Eletech Ode To Laura Review – Zenith

Comparisons –

Eletech Socrates ($699): Though far apart in price, the Socrates does provide a mini-Laura experience somewhat. The Socrates is a noticeably bassier cable. Its low-end is slightly thicker and more present and also sports excellent dynamics. However, the Laura provides an even keener attack and noticeably higher note definition. In turn, it sounds a lot cleaner, more technical and detailed with similar dynamics albeit slightly less presence. The midrange is slightly more laid-back on the Socrates and has higher contrast. The Laura has bigger, more intimate vocals and it sounds a lot more articulate and resolving, layering most notably is vastly improved.

The high-end on the Socrates has a bit more air and clarity but less initial bite. The Laura is the opposite having a highly defined lower-treble with a darker background. It sounds more extended and sparkly but also a lot more organised. The soundstage is similarly sized on both but more nuanced on the Laura with more multi-dimensional imaging and better layering. The Socrates comes across as a more superficial experience with a similar overall tone and character but less nuance, of course, for less money.

Eletech Aeneid ($2399): The Aeneid is Eletech’s former flagship chronologically but can be considered a co-flagship given its similarly prestigious price point and construction. It represents a more balanced foil to the darker Laura with a similar technical foundation. The Laura immediately provides a more robust bass response. Where the Aeneid is clean and quickly decaying, the Laura has better sub-bass presence and power alongside a more defined note structure. This gives it a more textured, dynamic bass presentation with the Aeneid having slightly better separation and a bit less emphasis to suit bassier IEMs. The midrange is well present on both and somewhat antithetical.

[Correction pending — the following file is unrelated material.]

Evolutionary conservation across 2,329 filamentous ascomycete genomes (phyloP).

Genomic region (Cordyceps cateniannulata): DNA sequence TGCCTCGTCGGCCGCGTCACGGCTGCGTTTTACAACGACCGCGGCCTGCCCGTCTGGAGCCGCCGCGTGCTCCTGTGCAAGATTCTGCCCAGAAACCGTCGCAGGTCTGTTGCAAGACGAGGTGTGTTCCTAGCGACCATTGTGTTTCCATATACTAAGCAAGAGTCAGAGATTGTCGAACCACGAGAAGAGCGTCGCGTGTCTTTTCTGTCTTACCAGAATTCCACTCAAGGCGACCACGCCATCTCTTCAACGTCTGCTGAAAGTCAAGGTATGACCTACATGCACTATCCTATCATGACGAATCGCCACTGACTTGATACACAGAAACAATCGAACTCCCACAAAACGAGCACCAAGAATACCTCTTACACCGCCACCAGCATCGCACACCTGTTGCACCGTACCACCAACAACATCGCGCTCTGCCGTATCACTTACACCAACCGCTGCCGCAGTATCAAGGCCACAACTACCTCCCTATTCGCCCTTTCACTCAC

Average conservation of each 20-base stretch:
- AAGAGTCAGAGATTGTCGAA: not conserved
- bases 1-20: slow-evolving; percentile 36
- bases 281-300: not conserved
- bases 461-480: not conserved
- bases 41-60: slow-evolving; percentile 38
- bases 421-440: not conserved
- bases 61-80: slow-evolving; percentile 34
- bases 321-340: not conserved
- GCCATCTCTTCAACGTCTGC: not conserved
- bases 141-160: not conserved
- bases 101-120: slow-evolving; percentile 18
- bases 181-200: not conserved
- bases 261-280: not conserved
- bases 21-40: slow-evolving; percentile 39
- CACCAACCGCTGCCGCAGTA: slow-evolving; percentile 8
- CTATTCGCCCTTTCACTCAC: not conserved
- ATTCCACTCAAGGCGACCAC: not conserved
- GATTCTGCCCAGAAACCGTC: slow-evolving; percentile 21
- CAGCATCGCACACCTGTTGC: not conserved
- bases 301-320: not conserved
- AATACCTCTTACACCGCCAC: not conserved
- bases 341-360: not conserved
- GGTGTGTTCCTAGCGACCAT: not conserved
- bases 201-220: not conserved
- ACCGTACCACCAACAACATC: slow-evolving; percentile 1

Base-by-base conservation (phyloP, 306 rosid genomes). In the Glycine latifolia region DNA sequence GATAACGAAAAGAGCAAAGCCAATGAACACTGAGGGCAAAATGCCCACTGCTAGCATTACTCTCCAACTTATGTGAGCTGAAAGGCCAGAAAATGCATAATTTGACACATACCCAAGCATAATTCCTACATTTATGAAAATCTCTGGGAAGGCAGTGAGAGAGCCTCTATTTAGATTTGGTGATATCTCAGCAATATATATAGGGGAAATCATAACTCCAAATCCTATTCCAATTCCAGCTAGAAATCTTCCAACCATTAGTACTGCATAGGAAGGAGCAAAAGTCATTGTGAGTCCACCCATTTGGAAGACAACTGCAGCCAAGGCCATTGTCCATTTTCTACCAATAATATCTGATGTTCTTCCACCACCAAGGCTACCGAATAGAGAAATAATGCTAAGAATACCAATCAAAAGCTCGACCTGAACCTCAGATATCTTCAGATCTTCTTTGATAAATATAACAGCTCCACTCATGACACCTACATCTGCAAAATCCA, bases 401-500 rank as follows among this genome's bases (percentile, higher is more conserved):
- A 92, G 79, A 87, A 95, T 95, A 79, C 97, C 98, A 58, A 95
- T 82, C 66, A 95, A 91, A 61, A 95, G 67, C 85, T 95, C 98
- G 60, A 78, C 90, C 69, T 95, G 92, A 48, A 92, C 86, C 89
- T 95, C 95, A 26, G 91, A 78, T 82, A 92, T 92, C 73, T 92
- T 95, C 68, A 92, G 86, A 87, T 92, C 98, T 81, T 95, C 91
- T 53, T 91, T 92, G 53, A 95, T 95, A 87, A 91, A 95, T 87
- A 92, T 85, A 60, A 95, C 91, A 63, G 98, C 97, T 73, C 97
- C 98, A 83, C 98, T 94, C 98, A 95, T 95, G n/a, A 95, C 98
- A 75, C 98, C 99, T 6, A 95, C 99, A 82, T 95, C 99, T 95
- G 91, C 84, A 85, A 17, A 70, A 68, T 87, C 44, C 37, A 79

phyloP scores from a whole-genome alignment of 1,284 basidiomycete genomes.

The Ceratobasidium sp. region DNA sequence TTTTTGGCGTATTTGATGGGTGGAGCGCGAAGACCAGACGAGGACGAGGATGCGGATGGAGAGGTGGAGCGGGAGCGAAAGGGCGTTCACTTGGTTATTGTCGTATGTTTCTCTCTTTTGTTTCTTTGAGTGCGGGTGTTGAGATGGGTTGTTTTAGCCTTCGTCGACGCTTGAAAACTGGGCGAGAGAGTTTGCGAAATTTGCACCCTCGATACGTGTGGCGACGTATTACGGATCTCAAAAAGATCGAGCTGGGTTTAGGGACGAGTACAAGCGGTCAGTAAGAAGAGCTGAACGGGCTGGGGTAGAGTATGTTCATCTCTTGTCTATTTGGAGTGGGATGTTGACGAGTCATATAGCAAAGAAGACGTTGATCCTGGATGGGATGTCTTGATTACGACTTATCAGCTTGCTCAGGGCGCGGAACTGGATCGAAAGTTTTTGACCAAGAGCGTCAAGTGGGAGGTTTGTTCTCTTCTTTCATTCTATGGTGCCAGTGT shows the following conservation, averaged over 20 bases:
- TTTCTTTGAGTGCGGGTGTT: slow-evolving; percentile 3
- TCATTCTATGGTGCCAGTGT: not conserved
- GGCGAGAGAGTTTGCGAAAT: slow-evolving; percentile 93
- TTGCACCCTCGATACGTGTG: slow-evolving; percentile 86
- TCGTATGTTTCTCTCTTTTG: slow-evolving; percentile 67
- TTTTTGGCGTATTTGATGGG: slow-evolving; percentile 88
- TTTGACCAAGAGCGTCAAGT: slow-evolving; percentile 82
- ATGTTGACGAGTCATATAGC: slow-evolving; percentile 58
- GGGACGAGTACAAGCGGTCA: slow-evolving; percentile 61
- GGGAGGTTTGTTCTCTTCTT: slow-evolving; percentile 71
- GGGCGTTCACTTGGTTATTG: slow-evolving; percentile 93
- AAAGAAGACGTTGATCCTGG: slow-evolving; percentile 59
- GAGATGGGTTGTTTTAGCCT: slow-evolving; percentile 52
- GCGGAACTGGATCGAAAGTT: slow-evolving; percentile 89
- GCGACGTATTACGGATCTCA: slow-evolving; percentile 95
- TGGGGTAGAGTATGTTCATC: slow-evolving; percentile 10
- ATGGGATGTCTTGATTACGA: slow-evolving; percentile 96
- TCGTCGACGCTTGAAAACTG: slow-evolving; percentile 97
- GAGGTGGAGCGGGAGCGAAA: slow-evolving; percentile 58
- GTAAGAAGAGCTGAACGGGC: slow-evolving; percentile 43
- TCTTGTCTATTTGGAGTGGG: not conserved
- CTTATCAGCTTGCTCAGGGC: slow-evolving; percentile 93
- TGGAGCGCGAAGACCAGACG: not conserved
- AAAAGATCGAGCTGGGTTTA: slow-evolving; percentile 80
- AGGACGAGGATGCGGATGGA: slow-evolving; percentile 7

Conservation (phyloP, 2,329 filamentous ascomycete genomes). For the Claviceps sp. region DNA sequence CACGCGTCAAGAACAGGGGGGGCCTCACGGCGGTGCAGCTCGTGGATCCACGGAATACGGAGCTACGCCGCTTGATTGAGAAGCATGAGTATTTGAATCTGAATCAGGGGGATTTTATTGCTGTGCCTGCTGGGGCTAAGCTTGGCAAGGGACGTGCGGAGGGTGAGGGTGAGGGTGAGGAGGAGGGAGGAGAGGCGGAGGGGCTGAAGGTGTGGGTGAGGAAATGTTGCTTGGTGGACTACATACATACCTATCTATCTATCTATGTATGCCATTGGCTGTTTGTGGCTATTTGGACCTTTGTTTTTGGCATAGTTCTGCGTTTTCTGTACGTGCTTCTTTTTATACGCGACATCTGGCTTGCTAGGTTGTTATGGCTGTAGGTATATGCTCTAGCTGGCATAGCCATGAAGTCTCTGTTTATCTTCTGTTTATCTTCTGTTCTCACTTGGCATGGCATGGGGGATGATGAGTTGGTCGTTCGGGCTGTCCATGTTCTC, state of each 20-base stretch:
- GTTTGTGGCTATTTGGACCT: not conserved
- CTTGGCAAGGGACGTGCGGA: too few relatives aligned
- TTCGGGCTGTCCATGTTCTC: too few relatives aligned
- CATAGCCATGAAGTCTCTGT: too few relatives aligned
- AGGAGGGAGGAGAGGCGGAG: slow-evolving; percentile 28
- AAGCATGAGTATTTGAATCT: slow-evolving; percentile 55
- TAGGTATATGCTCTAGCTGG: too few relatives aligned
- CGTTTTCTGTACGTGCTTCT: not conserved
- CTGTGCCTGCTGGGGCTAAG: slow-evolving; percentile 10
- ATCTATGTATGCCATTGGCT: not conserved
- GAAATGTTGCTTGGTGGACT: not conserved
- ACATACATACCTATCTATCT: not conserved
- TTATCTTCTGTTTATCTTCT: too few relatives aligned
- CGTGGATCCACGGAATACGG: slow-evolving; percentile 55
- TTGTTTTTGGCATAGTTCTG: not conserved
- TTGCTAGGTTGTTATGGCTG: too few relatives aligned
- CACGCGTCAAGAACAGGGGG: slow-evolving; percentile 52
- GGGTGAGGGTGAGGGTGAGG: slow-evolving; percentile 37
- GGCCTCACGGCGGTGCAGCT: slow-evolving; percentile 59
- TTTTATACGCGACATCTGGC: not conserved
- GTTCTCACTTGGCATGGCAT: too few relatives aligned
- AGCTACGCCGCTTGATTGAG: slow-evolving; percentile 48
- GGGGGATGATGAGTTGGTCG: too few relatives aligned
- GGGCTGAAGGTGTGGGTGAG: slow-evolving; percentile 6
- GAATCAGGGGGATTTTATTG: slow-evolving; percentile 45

Where the Laura provides large and articulate vocals and strong coherence, the Aeneid pursues a more contrasted sound with slightly greater emphasis on artiuclation yet but less size and presence. It has a bit more room which gives it greater separation albeit at the cost of the same natural timbre as the Laura. The Laura too comes across as a touch more resolving here, aided no doubt by its exemplary layering. Treble is more present on the Aeneid which has both greater air and clarity. The Laura doesn’t have less headroom per say but definitely isn’t as open sounding due to its much darker background. In return, it has a crisper and more focussed lower-treble that gives it greater emphasis on percussion and greater bite.

The Aeneid sounds a bit wispier if also more open and sparkly making it the choice for those wanting greater top-end energy and emphasis on extension. The Aeneid impresses with its quick transients and width whilst the Laura provides a deeper stage with better layering. In terms of separation, the Aeneid generally has the upper hand though the Laura does sound a bit more organised during complex passages due to its cleaner background. This means both have similar fine detail retrieval under scrutiny.